Roger: "So do you like me or like-like me?"

JWoww: "Like-like."

-Jersey Shore

JWoww seriously digs Roger; she “like-likes” him. A “like” would not have sufficed to communicate her intent — something more had to be said. That is why Roger asked for clarification. It is this basic insight that CMOs have to understand if they want their Facebook marketing campaigns to succeed — that not all “likes” are created equal.

There are five types of “likes” in the Facebook eco-system: 



Fan page “like”

the like button on your fan page

An ad “like”

the like button on your Facebook ad

An app “like”

the like button in your Facebook app

An offsite “like”

the like button on your own web property

A comment “like”

the like on a Facebook comment

In all but the last case, the advertiser acquires a fan, which is reflected as a number on the fan page. And while the virtues of acquiring a fan have been discussed in detail on multiple forums, websites and in the blogosphere, it still begs the basic question: how many of these fans like you and how many really like you, eg “like-like” you ?

It is important to understand the nuances of intent between these “likes.” While someone “liking” an ad makes them a fan just like a person who “likes” your fan page, the value to your brand is arguably lower. An app liker might like your app, but do they like your business?

I am not arguing against “like” acquisition campaigns. In fact, I am firmly in the camp that believes in the value of “likes” and have seen several brands do a great job at acquiring, managing and communicating with their fans by following this strategy. The fans return the favor by becoming a part of the brand awareness consciousness and show a strong propensity to buy from the brand.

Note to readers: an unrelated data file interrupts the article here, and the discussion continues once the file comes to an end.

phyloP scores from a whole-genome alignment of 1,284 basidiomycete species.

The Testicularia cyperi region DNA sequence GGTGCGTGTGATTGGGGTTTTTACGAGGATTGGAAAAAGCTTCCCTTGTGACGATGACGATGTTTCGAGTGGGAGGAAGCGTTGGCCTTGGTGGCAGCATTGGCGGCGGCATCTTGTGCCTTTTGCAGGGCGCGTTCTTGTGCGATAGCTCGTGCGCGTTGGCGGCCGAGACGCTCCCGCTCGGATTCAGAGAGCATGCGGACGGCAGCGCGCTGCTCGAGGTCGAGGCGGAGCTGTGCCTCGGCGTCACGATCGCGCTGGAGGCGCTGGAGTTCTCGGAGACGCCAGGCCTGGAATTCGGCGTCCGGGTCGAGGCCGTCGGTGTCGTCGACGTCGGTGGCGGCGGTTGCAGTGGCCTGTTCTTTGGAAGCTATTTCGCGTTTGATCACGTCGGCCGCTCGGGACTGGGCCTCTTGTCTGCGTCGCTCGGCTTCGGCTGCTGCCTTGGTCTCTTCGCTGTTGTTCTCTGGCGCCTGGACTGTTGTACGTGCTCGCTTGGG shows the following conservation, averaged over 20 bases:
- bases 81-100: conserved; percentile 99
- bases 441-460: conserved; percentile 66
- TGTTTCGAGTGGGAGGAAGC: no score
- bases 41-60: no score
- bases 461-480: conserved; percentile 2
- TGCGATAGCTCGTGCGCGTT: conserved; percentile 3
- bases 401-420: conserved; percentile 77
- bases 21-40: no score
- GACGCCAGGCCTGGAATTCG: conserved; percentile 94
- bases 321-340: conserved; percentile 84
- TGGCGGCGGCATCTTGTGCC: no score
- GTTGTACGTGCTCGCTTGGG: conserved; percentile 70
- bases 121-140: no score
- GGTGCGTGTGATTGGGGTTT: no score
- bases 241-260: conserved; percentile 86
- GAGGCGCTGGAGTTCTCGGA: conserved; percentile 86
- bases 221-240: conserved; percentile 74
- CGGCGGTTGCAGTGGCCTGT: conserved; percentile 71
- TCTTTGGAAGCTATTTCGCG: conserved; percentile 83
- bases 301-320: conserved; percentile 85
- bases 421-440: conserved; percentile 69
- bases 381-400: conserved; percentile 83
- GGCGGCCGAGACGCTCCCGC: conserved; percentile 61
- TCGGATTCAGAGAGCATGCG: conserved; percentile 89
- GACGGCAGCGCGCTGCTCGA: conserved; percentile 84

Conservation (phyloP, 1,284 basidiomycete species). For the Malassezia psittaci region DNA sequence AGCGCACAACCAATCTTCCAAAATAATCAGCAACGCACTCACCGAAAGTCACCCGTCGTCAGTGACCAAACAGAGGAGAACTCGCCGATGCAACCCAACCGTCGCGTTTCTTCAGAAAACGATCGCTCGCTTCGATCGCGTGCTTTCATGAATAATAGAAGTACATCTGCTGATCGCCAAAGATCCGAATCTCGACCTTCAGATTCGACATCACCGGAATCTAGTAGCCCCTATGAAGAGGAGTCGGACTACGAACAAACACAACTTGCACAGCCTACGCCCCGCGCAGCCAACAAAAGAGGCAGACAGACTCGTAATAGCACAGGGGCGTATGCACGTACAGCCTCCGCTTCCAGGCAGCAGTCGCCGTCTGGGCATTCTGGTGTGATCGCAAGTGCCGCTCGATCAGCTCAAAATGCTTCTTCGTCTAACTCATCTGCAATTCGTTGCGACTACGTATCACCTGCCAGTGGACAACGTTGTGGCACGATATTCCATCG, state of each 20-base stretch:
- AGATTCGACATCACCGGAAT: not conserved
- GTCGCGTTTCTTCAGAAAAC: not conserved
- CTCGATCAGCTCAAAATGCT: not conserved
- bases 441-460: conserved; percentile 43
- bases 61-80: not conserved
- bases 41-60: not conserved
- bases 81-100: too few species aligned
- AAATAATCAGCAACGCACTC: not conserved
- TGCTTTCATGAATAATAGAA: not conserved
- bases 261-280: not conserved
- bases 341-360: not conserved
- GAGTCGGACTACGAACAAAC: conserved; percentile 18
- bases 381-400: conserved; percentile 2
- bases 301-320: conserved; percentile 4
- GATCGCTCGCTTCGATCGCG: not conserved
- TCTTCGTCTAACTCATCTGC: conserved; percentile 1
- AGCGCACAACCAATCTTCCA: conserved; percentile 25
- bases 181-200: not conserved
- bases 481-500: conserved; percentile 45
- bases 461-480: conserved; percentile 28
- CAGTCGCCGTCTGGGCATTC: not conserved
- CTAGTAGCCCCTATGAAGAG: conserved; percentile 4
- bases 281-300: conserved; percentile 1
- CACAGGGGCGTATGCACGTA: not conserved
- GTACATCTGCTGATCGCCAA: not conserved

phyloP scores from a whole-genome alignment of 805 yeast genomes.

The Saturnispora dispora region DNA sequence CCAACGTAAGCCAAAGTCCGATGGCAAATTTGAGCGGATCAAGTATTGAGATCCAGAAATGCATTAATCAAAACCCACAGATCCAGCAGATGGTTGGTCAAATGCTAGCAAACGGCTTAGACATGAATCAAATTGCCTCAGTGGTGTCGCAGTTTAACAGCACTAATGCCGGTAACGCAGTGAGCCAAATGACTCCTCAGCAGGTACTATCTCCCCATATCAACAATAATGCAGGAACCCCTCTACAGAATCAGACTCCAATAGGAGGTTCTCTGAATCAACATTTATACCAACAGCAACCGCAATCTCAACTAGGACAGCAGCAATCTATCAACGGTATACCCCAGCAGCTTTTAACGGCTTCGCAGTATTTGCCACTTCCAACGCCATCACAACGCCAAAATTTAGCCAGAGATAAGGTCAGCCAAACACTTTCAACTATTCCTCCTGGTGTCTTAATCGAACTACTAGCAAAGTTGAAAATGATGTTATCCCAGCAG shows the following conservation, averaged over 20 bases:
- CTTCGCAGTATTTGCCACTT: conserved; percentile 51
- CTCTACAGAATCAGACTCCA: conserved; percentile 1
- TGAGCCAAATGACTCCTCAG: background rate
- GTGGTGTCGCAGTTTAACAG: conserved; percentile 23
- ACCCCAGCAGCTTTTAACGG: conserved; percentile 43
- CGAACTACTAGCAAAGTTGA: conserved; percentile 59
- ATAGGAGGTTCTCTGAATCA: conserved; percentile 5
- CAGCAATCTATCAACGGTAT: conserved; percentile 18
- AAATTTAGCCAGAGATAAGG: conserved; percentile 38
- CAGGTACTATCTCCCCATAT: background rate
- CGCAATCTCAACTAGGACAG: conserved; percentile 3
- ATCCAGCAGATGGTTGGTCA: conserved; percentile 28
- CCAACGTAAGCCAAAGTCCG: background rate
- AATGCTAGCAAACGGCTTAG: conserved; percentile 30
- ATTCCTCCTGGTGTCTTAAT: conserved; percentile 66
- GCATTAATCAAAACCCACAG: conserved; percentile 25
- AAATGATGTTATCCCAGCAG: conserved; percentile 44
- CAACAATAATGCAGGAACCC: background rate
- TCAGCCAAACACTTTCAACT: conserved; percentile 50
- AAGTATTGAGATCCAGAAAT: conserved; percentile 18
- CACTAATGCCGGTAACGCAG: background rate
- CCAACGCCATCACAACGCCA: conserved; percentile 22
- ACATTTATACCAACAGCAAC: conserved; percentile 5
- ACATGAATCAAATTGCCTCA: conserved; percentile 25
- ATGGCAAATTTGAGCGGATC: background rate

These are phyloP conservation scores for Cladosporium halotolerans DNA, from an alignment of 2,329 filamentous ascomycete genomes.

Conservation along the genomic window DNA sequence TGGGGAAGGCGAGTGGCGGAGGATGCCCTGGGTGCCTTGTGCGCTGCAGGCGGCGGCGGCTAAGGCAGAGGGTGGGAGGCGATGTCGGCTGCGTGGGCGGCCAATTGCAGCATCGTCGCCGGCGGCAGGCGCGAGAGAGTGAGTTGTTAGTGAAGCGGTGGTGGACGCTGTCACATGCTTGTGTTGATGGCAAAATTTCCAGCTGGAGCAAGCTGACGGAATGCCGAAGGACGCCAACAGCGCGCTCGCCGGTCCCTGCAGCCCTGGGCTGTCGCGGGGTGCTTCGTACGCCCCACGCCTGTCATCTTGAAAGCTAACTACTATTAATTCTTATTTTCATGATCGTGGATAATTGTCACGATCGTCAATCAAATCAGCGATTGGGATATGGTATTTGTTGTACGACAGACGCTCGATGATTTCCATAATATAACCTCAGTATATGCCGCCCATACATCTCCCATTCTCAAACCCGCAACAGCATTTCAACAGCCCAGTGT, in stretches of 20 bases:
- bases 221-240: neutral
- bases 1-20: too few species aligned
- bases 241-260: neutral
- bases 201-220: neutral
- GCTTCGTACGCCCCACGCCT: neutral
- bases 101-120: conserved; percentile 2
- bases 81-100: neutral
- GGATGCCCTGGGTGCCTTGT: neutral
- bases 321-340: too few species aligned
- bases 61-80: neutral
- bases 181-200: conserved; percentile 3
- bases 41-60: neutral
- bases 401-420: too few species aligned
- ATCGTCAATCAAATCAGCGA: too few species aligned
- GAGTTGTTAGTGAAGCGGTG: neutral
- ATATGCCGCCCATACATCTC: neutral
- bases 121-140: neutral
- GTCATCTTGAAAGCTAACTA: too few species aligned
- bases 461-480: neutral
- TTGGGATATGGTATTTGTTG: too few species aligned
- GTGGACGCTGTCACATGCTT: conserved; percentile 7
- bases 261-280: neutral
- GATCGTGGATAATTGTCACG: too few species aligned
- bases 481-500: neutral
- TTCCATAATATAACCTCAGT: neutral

Well-thought-out Facebook marketing plans are now crucial. Understanding how to successfully deploy a “like” campaign is a vital aspect of this. I have seen marketing strategies successfully build a fan base of 5 million users seemingly overnight. It’s a great goal — but wouldn’t you want to make sure these fans truly like your brand, eg “like-like” your brand?  The ones who really want to engage with you, the ones who will advocate your brand to their friends, the ones with a greater likelihood to buy your products and hence will justify your Facebook marketing budget in the future.

What can CMOs do when building a brand strategy?

1. Ask the hard questions first. 

-What is the goal of my Facebook marketing campaign?

-Why should I build this big fan base? 

-What value will I get out of it?

-How will I convince my bosses to give me a Facebook budget? (Remember, you need an initial  budget to advertise, build apps as well as an ongoing budget to engage with your growing fan base)

2. Build an execution strategy.

-How will I acquire fans?  Organically or with a combination of Facebook advertising?

-Shall I build an app ? What will my app do?

-Who will run my PR and brand engagement efforts once my fan base is built?

-How will I incentivize my users to engage with my brand? What offers and promotions will I use?

3. Figure out who will do it.

-Will I run this program internally or will I outsource it?

-Does my vendor have an integrated fan engagement and advertising platform?

These questions are difficult to answer and open-ended. However, by posing them I hope to inspire you to build a fan base that not just “like-likes” your brand but loves it!

Dr. Siddharth Shah
Sr. Director, Business Analytics